Less than two weeks after a 7.8 magnitude earthquake devastated parts of Turkey and Syria, killing tens of thousands of people, another massive quake ripped through an adjacent region.
Shortly after 8pm local time on Monday (Feb. 20), a tremor struck near the city of Antakya, the capital of Turkey’s Hatay province, near the border with Syria. The 6.4 magnitude quake was followed by a 5.8 magnitude aftershock three minutes later, and then by 31 lower-intensity aftershocks.
At least 6: The reported death toll after the Feb. 20 earthquake, so far
At least 294: The number of people injured in the Feb. 20 earthquake—18 of them severely, according to a tweet by Fahrettin Koca, Turkey’s minister of health
1.6 feet: How much the sea level could rise, as a result of the quake. Turkey’s Disaster and Emergency Management Authority issued warnings urging citizens to avoid coastal areas as a precaution.
19,436: The number of search-and-rescue workers from various organizations who stepped up in the aftermath of the Feb. 6 quake
300,000: The number of tents authorities set up in earthquake-affected areas after the Feb. 6 disaster. The Turkish government said on Feb. 20 that it would aiming to increase the number to 350,000
356,000: The number of pregnant women among survivors of the Feb. 6 quake who urgently need access to health services. Around two-thirds are in Turkey, and the rest in Syria. Of this total, 38,000 are due to deliver in the next month.
200,000: The number of apartments for which construction in 11 earthquake-hit provinces of Turkey will begin next month
After the latest earthquake, the USGS said: “Significant casualties are likely.” Part of the reason is because the population in the region “resides in structures that are a mix of vulnerable and earthquake resistant construction. The predominant vulnerable building types are adobe block and dressed stone / block masonry construction.”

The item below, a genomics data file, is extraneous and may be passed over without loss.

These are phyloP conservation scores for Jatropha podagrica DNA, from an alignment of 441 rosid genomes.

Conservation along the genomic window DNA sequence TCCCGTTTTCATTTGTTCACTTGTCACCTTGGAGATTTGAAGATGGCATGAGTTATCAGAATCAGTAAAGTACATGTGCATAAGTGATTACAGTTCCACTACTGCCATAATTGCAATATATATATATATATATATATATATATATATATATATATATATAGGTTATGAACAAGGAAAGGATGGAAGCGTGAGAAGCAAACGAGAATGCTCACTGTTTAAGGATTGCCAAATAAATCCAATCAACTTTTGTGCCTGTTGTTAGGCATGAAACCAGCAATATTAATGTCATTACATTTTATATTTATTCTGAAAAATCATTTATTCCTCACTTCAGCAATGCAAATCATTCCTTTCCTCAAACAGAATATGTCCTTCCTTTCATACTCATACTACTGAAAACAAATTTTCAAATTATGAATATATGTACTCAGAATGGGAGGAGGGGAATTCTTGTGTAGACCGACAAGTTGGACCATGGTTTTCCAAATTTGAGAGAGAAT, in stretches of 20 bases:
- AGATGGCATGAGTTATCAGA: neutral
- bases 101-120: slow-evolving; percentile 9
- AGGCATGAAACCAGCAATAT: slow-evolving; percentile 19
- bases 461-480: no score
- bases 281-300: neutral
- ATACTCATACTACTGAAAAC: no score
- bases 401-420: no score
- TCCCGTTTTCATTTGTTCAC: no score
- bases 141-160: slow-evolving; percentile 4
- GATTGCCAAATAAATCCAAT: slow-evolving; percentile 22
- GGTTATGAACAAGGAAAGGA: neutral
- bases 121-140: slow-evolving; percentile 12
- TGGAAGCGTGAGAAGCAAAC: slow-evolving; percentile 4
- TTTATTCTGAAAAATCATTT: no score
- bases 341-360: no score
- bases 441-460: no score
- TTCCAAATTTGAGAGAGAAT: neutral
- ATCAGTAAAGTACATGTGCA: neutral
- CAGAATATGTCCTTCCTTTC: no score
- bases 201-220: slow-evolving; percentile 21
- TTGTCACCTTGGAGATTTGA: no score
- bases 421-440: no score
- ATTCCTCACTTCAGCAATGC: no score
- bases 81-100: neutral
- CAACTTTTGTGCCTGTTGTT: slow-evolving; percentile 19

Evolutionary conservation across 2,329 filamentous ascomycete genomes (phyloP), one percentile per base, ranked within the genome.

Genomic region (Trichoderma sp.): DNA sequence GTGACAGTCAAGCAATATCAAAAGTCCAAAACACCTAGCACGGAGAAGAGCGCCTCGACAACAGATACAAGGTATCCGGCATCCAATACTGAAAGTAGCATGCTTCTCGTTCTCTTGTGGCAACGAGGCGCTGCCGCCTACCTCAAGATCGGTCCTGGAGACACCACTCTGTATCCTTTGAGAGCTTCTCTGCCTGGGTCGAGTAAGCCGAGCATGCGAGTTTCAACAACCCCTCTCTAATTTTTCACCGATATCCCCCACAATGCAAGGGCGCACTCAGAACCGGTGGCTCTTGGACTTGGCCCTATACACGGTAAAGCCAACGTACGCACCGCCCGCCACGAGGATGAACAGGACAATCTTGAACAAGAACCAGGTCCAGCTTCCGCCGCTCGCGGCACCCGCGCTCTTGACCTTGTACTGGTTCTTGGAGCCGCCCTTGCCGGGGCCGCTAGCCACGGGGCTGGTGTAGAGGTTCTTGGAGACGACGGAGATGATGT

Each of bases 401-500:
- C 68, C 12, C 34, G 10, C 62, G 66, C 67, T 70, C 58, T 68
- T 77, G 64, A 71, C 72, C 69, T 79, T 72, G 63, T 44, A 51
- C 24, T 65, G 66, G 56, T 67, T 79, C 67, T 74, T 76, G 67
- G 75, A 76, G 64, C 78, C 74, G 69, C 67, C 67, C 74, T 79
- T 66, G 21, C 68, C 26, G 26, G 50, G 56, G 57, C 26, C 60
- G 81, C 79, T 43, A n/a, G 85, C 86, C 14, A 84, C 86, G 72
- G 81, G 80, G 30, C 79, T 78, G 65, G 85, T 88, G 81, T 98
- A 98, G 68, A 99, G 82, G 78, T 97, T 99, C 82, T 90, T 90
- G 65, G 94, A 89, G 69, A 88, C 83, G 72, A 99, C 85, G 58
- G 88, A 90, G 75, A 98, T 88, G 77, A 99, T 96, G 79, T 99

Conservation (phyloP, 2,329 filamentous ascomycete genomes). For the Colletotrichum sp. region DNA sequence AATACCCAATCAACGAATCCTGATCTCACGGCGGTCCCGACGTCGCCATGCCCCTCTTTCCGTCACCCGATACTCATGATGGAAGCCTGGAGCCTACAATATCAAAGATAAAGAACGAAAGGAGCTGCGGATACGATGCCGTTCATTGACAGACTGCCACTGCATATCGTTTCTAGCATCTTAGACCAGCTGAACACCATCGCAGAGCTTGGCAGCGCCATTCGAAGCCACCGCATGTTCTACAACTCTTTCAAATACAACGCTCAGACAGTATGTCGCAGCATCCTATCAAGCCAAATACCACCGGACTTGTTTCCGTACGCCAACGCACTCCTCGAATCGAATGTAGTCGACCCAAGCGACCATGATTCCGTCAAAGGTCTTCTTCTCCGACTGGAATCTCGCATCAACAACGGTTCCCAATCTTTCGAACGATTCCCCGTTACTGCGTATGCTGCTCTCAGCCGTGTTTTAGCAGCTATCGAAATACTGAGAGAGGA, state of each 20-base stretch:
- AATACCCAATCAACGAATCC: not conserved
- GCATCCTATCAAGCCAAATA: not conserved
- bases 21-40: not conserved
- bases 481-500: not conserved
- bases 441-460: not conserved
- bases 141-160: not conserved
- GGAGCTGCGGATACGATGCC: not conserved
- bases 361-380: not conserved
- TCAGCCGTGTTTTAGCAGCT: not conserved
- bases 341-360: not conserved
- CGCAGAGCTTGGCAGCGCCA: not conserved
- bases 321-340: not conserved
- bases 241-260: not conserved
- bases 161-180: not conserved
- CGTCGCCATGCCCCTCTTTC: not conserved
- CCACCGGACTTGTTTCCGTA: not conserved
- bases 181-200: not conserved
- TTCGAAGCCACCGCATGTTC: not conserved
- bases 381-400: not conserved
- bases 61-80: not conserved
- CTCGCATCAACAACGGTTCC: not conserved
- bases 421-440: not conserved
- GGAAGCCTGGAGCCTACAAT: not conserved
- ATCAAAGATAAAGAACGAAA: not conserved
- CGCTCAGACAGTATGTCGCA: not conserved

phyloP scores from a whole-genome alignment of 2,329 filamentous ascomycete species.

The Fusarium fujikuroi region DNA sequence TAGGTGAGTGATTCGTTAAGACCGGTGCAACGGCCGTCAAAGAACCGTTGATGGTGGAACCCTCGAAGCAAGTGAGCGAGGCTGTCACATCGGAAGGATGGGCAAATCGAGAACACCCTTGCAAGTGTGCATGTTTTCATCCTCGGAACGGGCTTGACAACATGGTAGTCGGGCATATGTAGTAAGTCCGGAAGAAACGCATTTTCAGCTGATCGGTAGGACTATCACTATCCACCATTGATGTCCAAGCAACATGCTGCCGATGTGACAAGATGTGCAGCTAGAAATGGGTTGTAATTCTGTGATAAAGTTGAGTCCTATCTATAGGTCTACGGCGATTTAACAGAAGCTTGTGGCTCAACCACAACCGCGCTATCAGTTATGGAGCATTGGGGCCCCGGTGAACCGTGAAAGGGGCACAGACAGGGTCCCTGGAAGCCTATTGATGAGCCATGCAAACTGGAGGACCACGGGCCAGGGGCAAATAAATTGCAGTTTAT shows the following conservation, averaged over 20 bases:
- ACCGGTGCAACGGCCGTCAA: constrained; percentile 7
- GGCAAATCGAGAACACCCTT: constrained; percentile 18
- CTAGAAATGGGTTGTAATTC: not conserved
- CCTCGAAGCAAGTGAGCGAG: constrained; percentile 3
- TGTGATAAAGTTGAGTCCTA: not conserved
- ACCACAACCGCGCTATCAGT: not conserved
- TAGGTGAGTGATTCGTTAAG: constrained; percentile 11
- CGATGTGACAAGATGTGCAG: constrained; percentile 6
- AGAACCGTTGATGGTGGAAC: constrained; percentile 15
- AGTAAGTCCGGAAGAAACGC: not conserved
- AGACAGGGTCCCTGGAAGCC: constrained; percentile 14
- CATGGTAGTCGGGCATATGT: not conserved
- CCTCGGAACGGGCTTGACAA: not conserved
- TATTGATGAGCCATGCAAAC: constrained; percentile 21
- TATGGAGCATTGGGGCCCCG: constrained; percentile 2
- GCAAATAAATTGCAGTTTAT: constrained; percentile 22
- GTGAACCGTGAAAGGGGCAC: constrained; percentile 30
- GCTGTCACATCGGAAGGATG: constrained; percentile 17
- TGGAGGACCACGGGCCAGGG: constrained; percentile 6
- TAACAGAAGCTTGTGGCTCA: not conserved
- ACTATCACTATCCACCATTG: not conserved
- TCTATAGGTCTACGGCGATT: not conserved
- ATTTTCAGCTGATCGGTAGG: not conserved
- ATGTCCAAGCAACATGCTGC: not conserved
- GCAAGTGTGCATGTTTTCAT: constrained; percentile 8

The materials aren’t the only point of concern, though. The failure to adhere to safety requirements during construction is another big red flag. In 2019, the Turkish president Recep Tayyip Erdoğan boasted of awarding several builders an amnesty, retroactively legalizing thousands of buildings that failed to meet earthquake construction standards as long as fines were paid.
During the Feb. 20 earthquake, some people were in already damaged buildings to clear out their possessions when the structures collapsed. But the quake also hit several areas where buildings had already turned to rubble the first time round, which meant that casualties were lower because people had already left.
“We’ve sent approximately 1.8 million pounds of relief supplies for survivors—shelter, kitchen sets, blankets, hygiene kits, and more—and more is on the way.
“We’re continuing to announce additional assistance, new funding to support these efforts. Yesterday I announced an additional $100 million from the United States on top of the $85 million we’ve already provided. The American people—communities and businesses, as Mevlut [Çavuşoğlu, Turkey’s minister of foreign affairs] said—have seen the heartbreaking images and they have been standing up, too. We have nearly $80 million in donations from the private sector in the United States, individuals. When I visited the Turkish embassy in Washington, I almost couldn’t get in the front door because boxes were piled high throughout the driveway to the embassy.”
— US Secretary of State Anthony Blinken on Feb. 20, a day after he flew to the Hatay Province to look at some of the devastation from the Feb. 6 earthquake
While rescuing survivors and treating traumatic injuries is the first priority, these efforts only scratch the surface of the healthcare crises that often hit earthquake-stricken areas.
With people cooped up in tents, it will become important to “address communicable diseases that spread easily among people sheltering in close quarters, such as respiratory or diarrheal infections,” according to Sean Kivlehan, assistant professor of Global Health and Population at Harvard’s T.H. Chan School of Public Health. There will likely be an uptick of vaccine-preventable diseases as well as non-communicable diseases that turn into acute problems.
Kivlehan worries especially about Syria, where the health system was “fragmented and inadequate” even before the earthquake, compared to Turkey, which has a “a fairly strong emergency response infrastructure and health care system, and the ability to provide some level of resources.”
“In the short term, I worry about everyone, but long term, I worry the most about the people in Syria who were already suffering,” Kivlehan said. “I think we’re going to see the effects of this for a long time. Any progress that’s been made in northwest Syria in recent years is at risk of being wiped out. It’s beyond devastating.”